Although the description above contains many details, these should not be construed as limiting the scope of the invention but as merely providing illustrations of some of the presently preferred embodiments of this invention. Moreover, the various aspects, modes, embodiments, variations, or features herein described are considered well suited for further modification and combinations with other known devices and methods for intervening into cardiac structures and providing treatments. For example, the following references are herein incorporated in their entirety by reference thereto: U.S. Pat. No. 6,059,726 to Lee et al.; U.S. Pat. No. 6,129,761 to Hubbell; 6,242,473 to Hellstrand et al.; U.S. Pat. No. 6,312,685 to Fisher et al.; U.S. Pat. No. 6,334,968 to Shapiro et al.; U.S. Pat. No. 6,425,918 to Shapiro et al.; U.S. Pat. No. 6,443,949 to Altman; U.S. Pat. No. 6,502,576 to Lesh; U.S. Pat. No. 6,511,477 to Altman et al.; U.S. Pat. No. 6,533,819 to Urry et al.; U.S. Pat. No. 6,547,787 to Altman et al.; and Published PCT Patent Application No. WO 00/59375 to Sen et al. Within these references are further examples of devices, features, and related methods that may be suitably combined with the description provided herein as would be apparent to one of ordinary skill, and such combinations are considered further aspects of the present invention.

Therefore, it will be appreciated that the scope of the present invention fully encompasses other embodiments which may become obvious to those skilled in the art, and that the scope of the present invention is accordingly to be limited by nothing other than the appended claims, in which reference to an element in the singular is not intended to mean “one and only one” unless explicitly so stated, but rather “one or more.” All structural, chemical, and functional equivalents to the elements of the above-described preferred embodiment that are known to those of ordinary skill in the art are expressly incorporated herein by reference and are intended to be encompassed by the present claims. Moreover, it is not necessary for a device or method to address each and every problem sought to be solved by the present invention, for it to be encompassed by the present claims. Furthermore, no element, component, or method step in the present disclosure is intended to be dedicated to the public regardless of whether the element, component, or method step is explicitly recited in the claims. No claim element herein is to be construed under the provisions of 35 U.S.C. 112, sixth paragraph, unless the element is expressly recited using the phrase “means for.”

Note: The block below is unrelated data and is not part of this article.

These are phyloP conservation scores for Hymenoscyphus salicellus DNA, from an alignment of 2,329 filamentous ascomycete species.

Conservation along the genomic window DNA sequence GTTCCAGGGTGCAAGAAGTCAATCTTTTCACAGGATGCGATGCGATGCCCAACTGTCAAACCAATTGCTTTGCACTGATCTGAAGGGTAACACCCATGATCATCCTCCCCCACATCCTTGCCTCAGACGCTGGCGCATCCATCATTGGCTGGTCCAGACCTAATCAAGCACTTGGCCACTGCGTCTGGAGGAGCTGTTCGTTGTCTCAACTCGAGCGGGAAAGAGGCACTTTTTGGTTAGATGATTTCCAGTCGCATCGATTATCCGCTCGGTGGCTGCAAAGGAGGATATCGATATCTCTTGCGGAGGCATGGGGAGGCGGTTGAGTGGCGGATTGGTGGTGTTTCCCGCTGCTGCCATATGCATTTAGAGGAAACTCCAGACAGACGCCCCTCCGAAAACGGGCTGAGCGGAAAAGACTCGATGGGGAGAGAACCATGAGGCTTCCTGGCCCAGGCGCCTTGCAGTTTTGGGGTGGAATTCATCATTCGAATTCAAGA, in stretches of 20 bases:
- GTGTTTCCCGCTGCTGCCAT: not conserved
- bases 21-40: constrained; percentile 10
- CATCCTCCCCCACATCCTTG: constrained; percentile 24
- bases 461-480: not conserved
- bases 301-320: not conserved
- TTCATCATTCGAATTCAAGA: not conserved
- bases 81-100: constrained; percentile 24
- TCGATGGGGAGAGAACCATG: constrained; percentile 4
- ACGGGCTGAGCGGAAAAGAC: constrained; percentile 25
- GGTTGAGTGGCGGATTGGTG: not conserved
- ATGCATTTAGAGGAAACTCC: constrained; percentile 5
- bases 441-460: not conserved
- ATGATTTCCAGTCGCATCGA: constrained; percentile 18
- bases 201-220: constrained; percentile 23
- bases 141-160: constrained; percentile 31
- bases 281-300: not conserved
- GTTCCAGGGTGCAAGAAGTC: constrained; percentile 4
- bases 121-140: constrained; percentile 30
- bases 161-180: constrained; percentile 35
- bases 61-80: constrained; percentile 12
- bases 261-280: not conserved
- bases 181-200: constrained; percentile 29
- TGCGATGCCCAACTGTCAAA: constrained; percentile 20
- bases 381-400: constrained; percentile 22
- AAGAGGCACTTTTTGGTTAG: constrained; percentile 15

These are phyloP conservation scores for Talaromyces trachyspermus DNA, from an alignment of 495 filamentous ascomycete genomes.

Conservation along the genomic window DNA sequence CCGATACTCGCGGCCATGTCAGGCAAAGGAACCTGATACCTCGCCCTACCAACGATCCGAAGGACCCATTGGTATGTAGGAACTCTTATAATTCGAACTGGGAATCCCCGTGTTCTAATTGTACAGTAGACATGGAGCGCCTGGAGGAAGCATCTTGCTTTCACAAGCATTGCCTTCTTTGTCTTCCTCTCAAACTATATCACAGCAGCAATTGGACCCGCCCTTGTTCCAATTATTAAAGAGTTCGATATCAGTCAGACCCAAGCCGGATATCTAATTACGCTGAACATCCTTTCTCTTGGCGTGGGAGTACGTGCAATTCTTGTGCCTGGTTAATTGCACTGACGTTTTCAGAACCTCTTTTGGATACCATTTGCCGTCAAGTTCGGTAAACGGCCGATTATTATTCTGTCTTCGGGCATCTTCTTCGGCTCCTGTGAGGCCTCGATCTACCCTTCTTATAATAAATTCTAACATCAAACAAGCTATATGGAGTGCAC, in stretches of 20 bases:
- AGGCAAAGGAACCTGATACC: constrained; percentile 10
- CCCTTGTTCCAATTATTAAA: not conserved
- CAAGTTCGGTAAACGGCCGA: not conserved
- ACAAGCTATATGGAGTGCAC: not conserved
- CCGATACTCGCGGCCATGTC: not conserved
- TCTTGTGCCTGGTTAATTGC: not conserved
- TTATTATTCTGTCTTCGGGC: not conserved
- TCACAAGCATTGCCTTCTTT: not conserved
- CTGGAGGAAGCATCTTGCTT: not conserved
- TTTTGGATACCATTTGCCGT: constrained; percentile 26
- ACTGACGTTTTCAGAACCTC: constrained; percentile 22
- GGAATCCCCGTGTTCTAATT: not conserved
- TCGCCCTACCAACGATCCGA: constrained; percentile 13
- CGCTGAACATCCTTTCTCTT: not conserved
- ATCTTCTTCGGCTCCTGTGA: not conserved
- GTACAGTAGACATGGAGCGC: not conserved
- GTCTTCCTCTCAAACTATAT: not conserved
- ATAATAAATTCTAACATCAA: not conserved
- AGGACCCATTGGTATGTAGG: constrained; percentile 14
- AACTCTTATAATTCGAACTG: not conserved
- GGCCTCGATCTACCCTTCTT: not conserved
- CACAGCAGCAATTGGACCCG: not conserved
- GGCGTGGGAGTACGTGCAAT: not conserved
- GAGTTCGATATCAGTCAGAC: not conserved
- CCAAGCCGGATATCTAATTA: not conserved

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Classifications
U.S. Classification424/93.7
International ClassificationA61L27/22, A61M37/00, A61M25/00, A61N1/08, A61M5/158, A61P9/00, A61K, C12N5/02, A61K47/42, A61L27/38, A61K45/06, A61K38/36, A61K38/48, A61K45/00, A61K35/12
Cooperative ClassificationA61L27/3804, A61N1/0573, A61L27/383, A61K38/363, A61N1/3627, A61N1/0568, A61K35/545, A61L24/106, A61L27/3839, A61K38/4833, A61L27/54, A61L2300/252, A61N1/0592, A61K35/33, A61L27/3826, A61K35/34, A61L2300/25, A61K45/06, A61L27/3834, A61N2001/0585
European ClassificationA61K38/36A, A61K35/12, A61K38/48K5, A61L27/38B12, A61L27/38D, A61L27/38B, A61L24/10F, A61L27/38B14, A61L27/54, A61L27/38B10, A61K45/06